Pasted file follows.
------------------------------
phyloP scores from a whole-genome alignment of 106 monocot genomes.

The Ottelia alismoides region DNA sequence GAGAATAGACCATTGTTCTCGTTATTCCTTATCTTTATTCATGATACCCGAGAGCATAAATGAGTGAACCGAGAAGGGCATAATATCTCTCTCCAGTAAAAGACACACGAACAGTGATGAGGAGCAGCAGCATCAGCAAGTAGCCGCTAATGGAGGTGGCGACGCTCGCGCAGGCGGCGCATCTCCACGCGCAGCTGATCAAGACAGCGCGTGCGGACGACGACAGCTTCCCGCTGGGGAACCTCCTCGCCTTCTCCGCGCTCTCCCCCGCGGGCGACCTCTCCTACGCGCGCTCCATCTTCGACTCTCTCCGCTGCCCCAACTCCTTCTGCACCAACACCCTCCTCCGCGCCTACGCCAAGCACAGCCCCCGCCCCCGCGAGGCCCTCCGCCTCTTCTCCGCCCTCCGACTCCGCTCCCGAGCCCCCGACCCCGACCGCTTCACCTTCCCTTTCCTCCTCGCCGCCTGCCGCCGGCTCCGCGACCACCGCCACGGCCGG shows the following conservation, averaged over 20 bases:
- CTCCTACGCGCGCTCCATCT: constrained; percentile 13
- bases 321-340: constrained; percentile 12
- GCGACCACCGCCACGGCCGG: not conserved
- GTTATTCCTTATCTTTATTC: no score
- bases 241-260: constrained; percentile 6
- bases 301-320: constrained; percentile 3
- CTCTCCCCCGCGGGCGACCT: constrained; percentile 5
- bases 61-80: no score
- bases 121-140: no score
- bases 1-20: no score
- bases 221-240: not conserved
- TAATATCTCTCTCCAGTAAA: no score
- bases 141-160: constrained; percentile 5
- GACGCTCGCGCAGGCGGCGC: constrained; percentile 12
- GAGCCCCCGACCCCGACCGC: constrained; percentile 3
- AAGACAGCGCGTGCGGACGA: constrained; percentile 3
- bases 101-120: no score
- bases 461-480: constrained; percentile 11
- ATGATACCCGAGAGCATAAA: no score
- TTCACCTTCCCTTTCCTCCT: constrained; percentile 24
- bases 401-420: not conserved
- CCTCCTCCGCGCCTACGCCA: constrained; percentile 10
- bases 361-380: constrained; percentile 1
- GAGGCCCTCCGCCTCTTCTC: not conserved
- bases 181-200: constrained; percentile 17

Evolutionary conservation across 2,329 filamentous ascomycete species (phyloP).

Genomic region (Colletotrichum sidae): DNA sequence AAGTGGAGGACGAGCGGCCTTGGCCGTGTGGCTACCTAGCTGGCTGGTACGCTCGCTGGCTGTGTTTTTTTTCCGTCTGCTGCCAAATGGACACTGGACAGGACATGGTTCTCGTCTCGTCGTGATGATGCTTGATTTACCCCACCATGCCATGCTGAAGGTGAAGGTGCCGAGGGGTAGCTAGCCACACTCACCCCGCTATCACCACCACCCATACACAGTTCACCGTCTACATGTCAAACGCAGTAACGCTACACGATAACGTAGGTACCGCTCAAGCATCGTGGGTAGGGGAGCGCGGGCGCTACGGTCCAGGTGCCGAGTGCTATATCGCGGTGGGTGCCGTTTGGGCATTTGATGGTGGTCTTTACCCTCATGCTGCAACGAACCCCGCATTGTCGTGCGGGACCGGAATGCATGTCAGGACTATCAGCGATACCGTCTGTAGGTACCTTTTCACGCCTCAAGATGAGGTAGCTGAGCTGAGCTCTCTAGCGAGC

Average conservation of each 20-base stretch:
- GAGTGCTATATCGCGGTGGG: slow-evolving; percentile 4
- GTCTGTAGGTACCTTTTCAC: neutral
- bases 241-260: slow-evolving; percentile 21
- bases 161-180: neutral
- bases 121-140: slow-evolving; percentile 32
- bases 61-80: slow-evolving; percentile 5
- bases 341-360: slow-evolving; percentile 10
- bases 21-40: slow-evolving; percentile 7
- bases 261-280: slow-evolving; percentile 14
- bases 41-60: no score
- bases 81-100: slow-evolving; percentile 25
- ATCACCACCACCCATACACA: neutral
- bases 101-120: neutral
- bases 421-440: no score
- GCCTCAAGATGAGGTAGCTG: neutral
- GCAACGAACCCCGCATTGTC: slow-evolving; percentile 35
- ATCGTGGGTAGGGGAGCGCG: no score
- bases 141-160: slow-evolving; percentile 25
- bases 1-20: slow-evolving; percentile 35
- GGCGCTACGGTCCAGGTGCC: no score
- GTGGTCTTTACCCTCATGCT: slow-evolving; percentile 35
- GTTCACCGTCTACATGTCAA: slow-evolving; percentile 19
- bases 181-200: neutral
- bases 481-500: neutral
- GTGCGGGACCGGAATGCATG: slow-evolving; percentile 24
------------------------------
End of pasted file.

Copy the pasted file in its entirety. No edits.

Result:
phyloP scores from a whole-genome alignment of 106 monocot genomes.

The Ottelia alismoides region DNA sequence GAGAATAGACCATTGTTCTCGTTATTCCTTATCTTTATTCATGATACCCGAGAGCATAAATGAGTGAACCGAGAAGGGCATAATATCTCTCTCCAGTAAAAGACACACGAACAGTGATGAGGAGCAGCAGCATCAGCAAGTAGCCGCTAATGGAGGTGGCGACGCTCGCGCAGGCGGCGCATCTCCACGCGCAGCTGATCAAGACAGCGCGTGCGGACGACGACAGCTTCCCGCTGGGGAACCTCCTCGCCTTCTCCGCGCTCTCCCCCGCGGGCGACCTCTCCTACGCGCGCTCCATCTTCGACTCTCTCCGCTGCCCCAACTCCTTCTGCACCAACACCCTCCTCCGCGCCTACGCCAAGCACAGCCCCCGCCCCCGCGAGGCCCTCCGCCTCTTCTCCGCCCTCCGACTCCGCTCCCGAGCCCCCGACCCCGACCGCTTCACCTTCCCTTTCCTCCTCGCCGCCTGCCGCCGGCTCCGCGACCACCGCCACGGCCGG shows the following conservation, averaged over 20 bases:
- CTCCTACGCGCGCTCCATCT: constrained; percentile 13
- bases 321-340: constrained; percentile 12
- GCGACCACCGCCACGGCCGG: not conserved
- GTTATTCCTTATCTTTATTC: no score
- bases 241-260: constrained; percentile 6
- bases 301-320: constrained; percentile 3
- CTCTCCCCCGCGGGCGACCT: constrained; percentile 5
- bases 61-80: no score
- bases 121-140: no score
- bases 1-20: no score
- bases 221-240: not conserved
- TAATATCTCTCTCCAGTAAA: no score
- bases 141-160: constrained; percentile 5
- GACGCTCGCGCAGGCGGCGC: constrained; percentile 12
- GAGCCCCCGACCCCGACCGC: constrained; percentile 3
- AAGACAGCGCGTGCGGACGA: constrained; percentile 3
- bases 101-120: no score
- bases 461-480: constrained; percentile 11
- ATGATACCCGAGAGCATAAA: no score
- TTCACCTTCCCTTTCCTCCT: constrained; percentile 24
- bases 401-420: not conserved
- CCTCCTCCGCGCCTACGCCA: constrained; percentile 10
- bases 361-380: constrained; percentile 1
- GAGGCCCTCCGCCTCTTCTC: not conserved
- bases 181-200: constrained; percentile 17

Evolutionary conservation across 2,329 filamentous ascomycete species (phyloP).

Genomic region (Colletotrichum sidae): DNA sequence AAGTGGAGGACGAGCGGCCTTGGCCGTGTGGCTACCTAGCTGGCTGGTACGCTCGCTGGCTGTGTTTTTTTTCCGTCTGCTGCCAAATGGACACTGGACAGGACATGGTTCTCGTCTCGTCGTGATGATGCTTGATTTACCCCACCATGCCATGCTGAAGGTGAAGGTGCCGAGGGGTAGCTAGCCACACTCACCCCGCTATCACCACCACCCATACACAGTTCACCGTCTACATGTCAAACGCAGTAACGCTACACGATAACGTAGGTACCGCTCAAGCATCGTGGGTAGGGGAGCGCGGGCGCTACGGTCCAGGTGCCGAGTGCTATATCGCGGTGGGTGCCGTTTGGGCATTTGATGGTGGTCTTTACCCTCATGCTGCAACGAACCCCGCATTGTCGTGCGGGACCGGAATGCATGTCAGGACTATCAGCGATACCGTCTGTAGGTACCTTTTCACGCCTCAAGATGAGGTAGCTGAGCTGAGCTCTCTAGCGAGC

Average conservation of each 20-base stretch:
- GAGTGCTATATCGCGGTGGG: slow-evolving; percentile 4
- GTCTGTAGGTACCTTTTCAC: neutral
- bases 241-260: slow-evolving; percentile 21
- bases 161-180: neutral
- bases 121-140: slow-evolving; percentile 32
- bases 61-80: slow-evolving; percentile 5
- bases 341-360: slow-evolving; percentile 10
- bases 21-40: slow-evolving; percentile 7
- bases 261-280: slow-evolving; percentile 14
- bases 41-60: no score
- bases 81-100: slow-evolving; percentile 25
- ATCACCACCACCCATACACA: neutral
- bases 101-120: neutral
- bases 421-440: no score
- GCCTCAAGATGAGGTAGCTG: neutral
- GCAACGAACCCCGCATTGTC: slow-evolving; percentile 35
- ATCGTGGGTAGGGGAGCGCG: no score
- bases 141-160: slow-evolving; percentile 25
- bases 1-20: slow-evolving; percentile 35
- GGCGCTACGGTCCAGGTGCC: no score
- GTGGTCTTTACCCTCATGCT: slow-evolving; percentile 35
- GTTCACCGTCTACATGTCAA: slow-evolving; percentile 19
- bases 181-200: neutral
- bases 481-500: neutral
- GTGCGGGACCGGAATGCATG: slow-evolving; percentile 24